Ascension Requires All Medical Directors To Become CMDs

February 17, 2022
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St. Louis-based Ascension Living, a mission-driven senior care and living provider with 28 skilled nursing facility medical directors across 11 states and Washington, DC, now requires all community medical directors to be certified through ABPLM’s Certified Medical Director (CMD) program within three years of signing a medical director agreement. Currently, approximately 5-10% of the organization’s medical directors have CMD certification. “We have seen how long-term care national physician leading voices advocate strongly for endorsing the CMD certification for all skilled nursing facility medical directors as a quality standard of medical and leadership role competency,” says Rafael Bloise, MD, MA, MBA, FACP, FAAHPM, Ascension Living’s chief medical officer. “Our expectations are clearly defined—embrace a high performance and reliable accountability culture to serve our communities with high-quality care.”

Dr. Bloise points to California, which recently passed a law requiring all medical directors to have specific education consistent with what is provided in AMDA’s Core Curriculum, as “a recent example of how AMDA's leading national voices support the state's standard certification for medical directors and skilled nursing facilities.” He further notes, “I also believe that the COVID-19 pandemic has shown us immense opportunities to improve high-quality care in domains such as infection and prevention control, quality and safety standards, public health, and proactive leadership.”

He also says, “Based on what I saw during the pandemic, I agree with AMDA’s position on the need for SNFs to improve 24-hour physician coverage, enhance infection control surveillance, and remove constraints in providing high-quality care and services for residents during a respiratory outbreak.”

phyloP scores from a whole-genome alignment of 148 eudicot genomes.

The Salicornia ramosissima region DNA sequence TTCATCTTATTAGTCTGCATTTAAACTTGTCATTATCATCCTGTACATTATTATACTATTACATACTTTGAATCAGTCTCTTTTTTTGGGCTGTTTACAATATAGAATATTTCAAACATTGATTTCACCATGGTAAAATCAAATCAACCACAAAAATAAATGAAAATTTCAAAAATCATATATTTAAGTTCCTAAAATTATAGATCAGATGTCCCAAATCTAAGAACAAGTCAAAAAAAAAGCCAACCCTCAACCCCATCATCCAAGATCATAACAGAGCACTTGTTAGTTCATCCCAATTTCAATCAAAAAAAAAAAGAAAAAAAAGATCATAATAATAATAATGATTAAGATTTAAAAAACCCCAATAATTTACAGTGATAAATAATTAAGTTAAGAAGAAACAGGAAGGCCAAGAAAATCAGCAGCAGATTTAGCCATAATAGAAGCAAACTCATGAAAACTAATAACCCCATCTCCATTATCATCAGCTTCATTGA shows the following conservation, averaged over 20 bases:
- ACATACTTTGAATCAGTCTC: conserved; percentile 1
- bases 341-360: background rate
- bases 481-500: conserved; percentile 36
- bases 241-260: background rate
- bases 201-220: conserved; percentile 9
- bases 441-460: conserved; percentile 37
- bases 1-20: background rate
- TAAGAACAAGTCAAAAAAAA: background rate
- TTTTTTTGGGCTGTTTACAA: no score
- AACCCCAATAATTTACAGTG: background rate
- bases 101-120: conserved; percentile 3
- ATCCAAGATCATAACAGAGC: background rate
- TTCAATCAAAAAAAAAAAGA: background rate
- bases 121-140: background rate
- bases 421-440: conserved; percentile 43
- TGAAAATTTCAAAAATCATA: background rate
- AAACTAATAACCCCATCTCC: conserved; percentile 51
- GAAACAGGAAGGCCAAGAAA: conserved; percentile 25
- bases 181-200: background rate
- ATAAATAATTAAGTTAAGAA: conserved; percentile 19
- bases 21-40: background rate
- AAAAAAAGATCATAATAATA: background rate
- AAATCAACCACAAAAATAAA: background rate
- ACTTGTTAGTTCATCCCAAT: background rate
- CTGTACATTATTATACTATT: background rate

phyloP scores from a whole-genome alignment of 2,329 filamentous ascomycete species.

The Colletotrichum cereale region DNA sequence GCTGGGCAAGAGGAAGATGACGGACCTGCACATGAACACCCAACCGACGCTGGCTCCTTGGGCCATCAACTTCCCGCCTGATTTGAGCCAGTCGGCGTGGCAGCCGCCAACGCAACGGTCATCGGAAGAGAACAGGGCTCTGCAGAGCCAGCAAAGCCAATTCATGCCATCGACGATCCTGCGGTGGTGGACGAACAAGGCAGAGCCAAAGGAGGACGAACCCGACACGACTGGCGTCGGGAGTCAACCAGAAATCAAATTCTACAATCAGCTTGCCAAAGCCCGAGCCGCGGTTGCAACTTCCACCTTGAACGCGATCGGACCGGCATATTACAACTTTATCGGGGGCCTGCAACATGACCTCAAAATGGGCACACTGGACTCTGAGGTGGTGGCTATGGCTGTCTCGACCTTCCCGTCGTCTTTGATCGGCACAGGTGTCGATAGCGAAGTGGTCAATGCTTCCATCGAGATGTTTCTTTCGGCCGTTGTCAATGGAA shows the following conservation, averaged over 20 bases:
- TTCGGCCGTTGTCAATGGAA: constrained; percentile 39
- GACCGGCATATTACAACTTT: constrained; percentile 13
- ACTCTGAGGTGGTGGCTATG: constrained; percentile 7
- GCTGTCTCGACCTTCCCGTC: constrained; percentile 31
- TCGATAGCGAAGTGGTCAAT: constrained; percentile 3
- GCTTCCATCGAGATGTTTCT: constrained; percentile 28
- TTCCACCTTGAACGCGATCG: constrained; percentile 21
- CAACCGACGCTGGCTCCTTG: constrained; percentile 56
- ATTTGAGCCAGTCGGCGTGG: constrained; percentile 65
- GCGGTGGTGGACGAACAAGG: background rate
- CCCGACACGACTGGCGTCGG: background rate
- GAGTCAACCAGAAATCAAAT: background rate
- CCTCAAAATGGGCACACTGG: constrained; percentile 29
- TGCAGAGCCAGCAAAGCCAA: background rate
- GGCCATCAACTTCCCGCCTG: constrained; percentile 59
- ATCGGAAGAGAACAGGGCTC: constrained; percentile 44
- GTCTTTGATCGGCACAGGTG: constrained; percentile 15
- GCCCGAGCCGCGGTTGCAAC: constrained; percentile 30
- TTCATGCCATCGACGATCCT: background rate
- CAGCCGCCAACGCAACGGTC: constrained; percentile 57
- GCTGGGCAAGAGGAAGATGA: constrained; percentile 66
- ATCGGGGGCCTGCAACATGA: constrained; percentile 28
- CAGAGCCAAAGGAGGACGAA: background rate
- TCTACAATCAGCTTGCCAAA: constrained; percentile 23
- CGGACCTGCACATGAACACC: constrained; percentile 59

This important and cutting-edge move by Ascension Living evolved over time and involved thought leaders and key decision-makers. “We formed a new national medical director steering committee, and we gathered their advice and support. Those results clearly identified a desire for further education,” Dr. Bloise says. “We are living in the knowledge economy. We, as physicians, are trained with absolute rigor to be continuous learners and to reframe our scientific minds and clinical knowledge to provide the best evidence-based standard of care.”

Medical board certifications and physicians' ongoing education matter greatly to address gaps in knowledge, medical misinformation, peer-to-peer trust, and high-quality and safety standards for our residents and patients, Dr. Bloise observes. “Just look how much health care has dramatically changed over the last two years or so. This is a testament to why we need to be devoted to seeking endorsed national medical certification standards among peers,” he notes. “It further validates our professional identity and our medical standing among other specialties. In the same vein, this is a formal way to differentiate nursing home medical directors as leaders and top clinicians committed and engaged with their responsibilities and the communities' necessities.”

The CMD certification offers a comprehensive knowledge-based curriculum to physician leaders in becoming key clinical and organizational influencers to improve safety and quality outcomes, serve as resident and family welfare advocates, enhance communication standards, and impact regulatory industry applicable laws and compliance information that are foundational and critical for senior communities' survival. Dr. Bloise notes, “We enable choices that focus on relationships and honoring what matters the most. To be successful in the communities we serve, we need to ensure we empower care teams with a strong culture of high-performing physician leaders and constantly engaged team players.”

Looking to the future, Dr. Bloise says, “The newer generation of physician leaders is more engaged with social media, health equity advancement, general policy advocacy discourse, the knowledge economy, and what matters for patient/resident care while supporting caregivers.” The CMD certification, he suggests, “increases the standing necessary to be distinguished among your peers related to quality and safety outcomes core knowledge. This could also reduce the practitioner feeling siloed without formal credential support.”

Dr. Bloise firmly believes in the value of medical director certification. He says, “We have both a responsibility and opportunity to differentiate ourselves, setting the leadership and clinical bar higher to serve our communities with respect and knowledge to improve quality and safety outcomes, thus honoring comfort and choice to our patients and residents by pursuing the CMD certification.”

Learn more about the Core Curriculum and CMD certification.